Other exciting news: my contributor copies of Sou’wester have arrived, and they look fantastic! I think the journal must have undergone some sort of design transition, because the cover and layout are sleek and modern, pleasantly unique. I’d recommend you check it out!

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Cataclysm Baby

I recently finished a first read of Matt Bell’s Cataclysm Baby.

Um, guys.

This novella is something else. Spoiler alert: I’ll be reviewing this title for The Colorado Review. Many thanks, as always, to J.A. Tyler and Mud Luscious Press–a press and online quarterly should be foreign to no reader; it’s been publishing some of the best innovative work out there. Bell’s work is no exception. The fierceness of Bell’s language is matched only by his world’s inhabitants, by the soot and murk of their existence. Purchase the novella here. You want to.

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The Emerson Review

I received my contributor’s copies of The Emerson Review, and goodness: this issue is fierce. I’m impressed by both the content and layout; it’s quite obvious the editors take great pains to produce a beautiful journal. Paul Robert Chesser’s story, “We Should Take Up Dancing,” is especially remarkable. So glad to have my story, “Vestiges,” included in this issue!

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Fiction Daily

I was excited to learn FictionDaily has recommended my piece, “Animal Control,” originally published in Necessary Fiction. Many thanks to Emily Koon and Steve Himmer for their time with the piece.

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And the News Keeps Coming!

In the past few weeks, some downright incredible things have happened. I’ve had work picked up by Sou’wester, The Emerson Review, and Slice Magazine. Many thanks to the editors who helm these incredible journals. I am humbled and flattered and thankful. I am thrilled. I am not on cloud nine. I am tentatively perched somewhere just above it.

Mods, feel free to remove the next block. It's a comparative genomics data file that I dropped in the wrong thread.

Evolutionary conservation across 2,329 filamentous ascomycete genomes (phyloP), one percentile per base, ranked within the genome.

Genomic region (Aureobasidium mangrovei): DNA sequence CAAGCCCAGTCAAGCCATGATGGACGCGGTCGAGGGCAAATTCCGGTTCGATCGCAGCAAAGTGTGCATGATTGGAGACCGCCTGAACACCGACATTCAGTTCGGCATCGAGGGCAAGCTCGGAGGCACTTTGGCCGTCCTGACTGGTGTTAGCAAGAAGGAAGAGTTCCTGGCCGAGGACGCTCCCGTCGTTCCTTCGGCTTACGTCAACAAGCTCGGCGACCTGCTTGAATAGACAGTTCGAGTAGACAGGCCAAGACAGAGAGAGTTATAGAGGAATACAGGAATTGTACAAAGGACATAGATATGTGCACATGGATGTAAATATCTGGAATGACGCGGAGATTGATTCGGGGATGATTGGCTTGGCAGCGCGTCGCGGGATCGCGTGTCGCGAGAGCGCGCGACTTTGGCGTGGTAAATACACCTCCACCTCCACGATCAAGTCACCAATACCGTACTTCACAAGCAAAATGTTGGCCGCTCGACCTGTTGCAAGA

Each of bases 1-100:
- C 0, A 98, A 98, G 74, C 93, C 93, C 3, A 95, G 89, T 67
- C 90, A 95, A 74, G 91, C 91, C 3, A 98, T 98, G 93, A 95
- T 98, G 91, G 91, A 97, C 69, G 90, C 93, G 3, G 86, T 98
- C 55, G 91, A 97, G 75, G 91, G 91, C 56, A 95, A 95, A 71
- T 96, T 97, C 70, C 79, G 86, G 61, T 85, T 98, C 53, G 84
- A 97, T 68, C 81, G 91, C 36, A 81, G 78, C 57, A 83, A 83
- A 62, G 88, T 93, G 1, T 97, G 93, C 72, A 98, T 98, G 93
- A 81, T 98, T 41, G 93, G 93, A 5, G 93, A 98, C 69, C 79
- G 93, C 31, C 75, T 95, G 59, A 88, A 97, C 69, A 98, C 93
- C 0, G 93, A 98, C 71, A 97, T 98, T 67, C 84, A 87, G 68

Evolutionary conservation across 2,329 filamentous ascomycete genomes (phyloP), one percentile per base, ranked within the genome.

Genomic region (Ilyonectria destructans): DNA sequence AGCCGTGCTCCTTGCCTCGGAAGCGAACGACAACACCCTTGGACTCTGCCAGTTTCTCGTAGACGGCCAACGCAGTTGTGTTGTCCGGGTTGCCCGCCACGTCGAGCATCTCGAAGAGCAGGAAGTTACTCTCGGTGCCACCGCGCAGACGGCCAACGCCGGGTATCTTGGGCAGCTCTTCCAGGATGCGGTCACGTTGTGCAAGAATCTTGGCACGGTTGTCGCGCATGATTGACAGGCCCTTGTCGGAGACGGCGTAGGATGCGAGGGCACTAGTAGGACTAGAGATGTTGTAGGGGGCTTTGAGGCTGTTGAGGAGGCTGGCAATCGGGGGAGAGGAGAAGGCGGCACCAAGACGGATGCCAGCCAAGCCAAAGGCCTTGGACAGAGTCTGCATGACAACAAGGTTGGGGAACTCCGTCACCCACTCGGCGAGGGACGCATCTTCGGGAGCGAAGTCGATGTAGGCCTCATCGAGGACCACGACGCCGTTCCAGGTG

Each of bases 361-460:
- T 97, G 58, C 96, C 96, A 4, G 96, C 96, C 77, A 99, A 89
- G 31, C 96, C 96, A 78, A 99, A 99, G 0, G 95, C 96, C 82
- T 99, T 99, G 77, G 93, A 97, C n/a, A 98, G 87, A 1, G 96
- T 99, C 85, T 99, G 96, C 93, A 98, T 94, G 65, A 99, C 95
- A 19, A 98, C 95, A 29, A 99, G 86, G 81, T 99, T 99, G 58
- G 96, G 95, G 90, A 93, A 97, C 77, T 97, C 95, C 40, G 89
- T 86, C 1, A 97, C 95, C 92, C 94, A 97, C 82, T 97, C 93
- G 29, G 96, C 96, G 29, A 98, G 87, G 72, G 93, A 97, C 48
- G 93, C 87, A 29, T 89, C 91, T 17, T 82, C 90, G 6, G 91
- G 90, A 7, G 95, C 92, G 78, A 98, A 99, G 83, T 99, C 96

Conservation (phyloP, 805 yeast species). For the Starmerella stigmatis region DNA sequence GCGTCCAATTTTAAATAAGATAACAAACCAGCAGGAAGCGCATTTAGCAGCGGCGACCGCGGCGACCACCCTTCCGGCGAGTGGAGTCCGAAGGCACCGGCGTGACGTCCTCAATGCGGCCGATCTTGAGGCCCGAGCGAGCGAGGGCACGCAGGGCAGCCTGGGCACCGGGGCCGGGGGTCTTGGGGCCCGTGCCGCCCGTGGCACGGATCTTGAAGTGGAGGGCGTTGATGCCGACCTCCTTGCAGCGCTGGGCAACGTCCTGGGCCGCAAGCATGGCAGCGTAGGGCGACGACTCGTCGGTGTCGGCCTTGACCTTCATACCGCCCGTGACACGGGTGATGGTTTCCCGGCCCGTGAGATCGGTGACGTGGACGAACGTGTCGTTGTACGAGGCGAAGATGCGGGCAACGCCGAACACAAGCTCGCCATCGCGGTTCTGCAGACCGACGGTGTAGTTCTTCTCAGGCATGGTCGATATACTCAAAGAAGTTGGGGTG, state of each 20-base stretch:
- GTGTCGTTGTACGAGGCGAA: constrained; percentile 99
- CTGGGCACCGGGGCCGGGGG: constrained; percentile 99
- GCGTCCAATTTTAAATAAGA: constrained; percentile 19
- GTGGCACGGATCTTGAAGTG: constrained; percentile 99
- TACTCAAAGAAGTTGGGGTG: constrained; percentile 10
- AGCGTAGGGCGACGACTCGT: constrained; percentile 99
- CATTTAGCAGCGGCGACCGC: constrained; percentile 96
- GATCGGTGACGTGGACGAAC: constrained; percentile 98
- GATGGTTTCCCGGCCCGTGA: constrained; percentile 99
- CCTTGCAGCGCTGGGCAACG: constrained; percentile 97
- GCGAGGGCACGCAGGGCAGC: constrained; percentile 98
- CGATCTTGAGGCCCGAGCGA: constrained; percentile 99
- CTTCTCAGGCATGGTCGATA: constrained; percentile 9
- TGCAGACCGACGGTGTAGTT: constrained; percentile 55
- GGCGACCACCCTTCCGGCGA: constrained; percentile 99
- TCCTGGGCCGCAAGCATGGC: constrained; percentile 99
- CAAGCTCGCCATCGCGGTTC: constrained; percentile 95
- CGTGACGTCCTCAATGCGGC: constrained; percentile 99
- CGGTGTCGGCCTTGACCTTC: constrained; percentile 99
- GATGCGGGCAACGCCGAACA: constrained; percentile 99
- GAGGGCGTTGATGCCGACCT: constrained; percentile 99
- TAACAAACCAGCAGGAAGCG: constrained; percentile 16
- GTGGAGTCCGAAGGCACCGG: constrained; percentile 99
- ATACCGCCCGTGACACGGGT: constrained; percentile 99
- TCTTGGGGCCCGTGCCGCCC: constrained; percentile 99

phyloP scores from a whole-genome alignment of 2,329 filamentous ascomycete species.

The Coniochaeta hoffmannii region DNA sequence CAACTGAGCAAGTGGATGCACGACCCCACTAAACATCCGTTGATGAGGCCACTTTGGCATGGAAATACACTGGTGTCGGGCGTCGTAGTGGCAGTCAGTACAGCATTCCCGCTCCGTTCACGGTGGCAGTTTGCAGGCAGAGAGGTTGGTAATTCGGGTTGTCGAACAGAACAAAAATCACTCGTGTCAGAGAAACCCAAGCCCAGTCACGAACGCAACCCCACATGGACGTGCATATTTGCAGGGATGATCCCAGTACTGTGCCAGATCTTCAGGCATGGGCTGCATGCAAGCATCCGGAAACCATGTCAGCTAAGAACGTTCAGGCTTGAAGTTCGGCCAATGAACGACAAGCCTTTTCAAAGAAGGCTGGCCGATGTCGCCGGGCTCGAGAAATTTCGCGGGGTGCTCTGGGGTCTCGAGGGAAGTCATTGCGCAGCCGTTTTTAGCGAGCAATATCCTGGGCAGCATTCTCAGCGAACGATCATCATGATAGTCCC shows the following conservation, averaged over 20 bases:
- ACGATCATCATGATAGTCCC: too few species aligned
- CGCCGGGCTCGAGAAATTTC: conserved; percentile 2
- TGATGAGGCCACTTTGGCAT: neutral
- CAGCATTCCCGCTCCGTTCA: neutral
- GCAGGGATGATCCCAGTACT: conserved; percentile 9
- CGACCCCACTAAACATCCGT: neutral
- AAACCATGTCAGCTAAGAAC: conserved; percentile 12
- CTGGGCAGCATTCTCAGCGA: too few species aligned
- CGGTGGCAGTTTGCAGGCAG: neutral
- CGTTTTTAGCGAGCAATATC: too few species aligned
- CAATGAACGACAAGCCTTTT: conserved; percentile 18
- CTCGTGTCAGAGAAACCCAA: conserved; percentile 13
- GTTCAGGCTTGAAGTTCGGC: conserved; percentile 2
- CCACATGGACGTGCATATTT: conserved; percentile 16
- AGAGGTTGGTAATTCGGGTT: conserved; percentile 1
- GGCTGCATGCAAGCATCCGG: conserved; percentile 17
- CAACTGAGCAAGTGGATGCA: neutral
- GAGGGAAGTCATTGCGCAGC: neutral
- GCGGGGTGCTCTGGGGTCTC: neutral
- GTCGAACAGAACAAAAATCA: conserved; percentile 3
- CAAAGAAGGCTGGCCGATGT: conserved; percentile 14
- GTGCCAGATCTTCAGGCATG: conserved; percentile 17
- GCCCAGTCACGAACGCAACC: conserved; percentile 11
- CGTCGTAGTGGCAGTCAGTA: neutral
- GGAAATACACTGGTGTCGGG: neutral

I have been writing fervently recently. Pages and pages each night. Most of it won’t make the cut, but it feels good. Especially post-revision.

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News, News, News!

So thrilled to have this site go live. Many thanks to Steven Seighman, editor and designer. He’s Founding Editor of Monkeybicycle, a fantastic literary magazine. I used to read submissions for them, and goodness, do they receive some gorgeous work. And goodness, do they publish some gorgeous work!

For anyone who doesn’t know, I’m in the throes of the MFA admissions process. Not the sending out part, but the oh-God-an-unrecognized-number’s-calling-my-cell portion. Telemarketers have somehow managed to get a hold of my number, and I’ve been the recipient of many such calls. So much false adrenaline. Calls from automated Santorum representatives in particular fall into this category. It’s the absolute nadir of inconsequential disappointment.

So far, I’ve received some generous offers. But alas. There are no easy answers. Difficult decisions abound.

Some exciting publication news on the horizon (fingers crossed)! But for now, I’ll get back to writing, drinking more water than I probably should, and making detailed pro/con lists.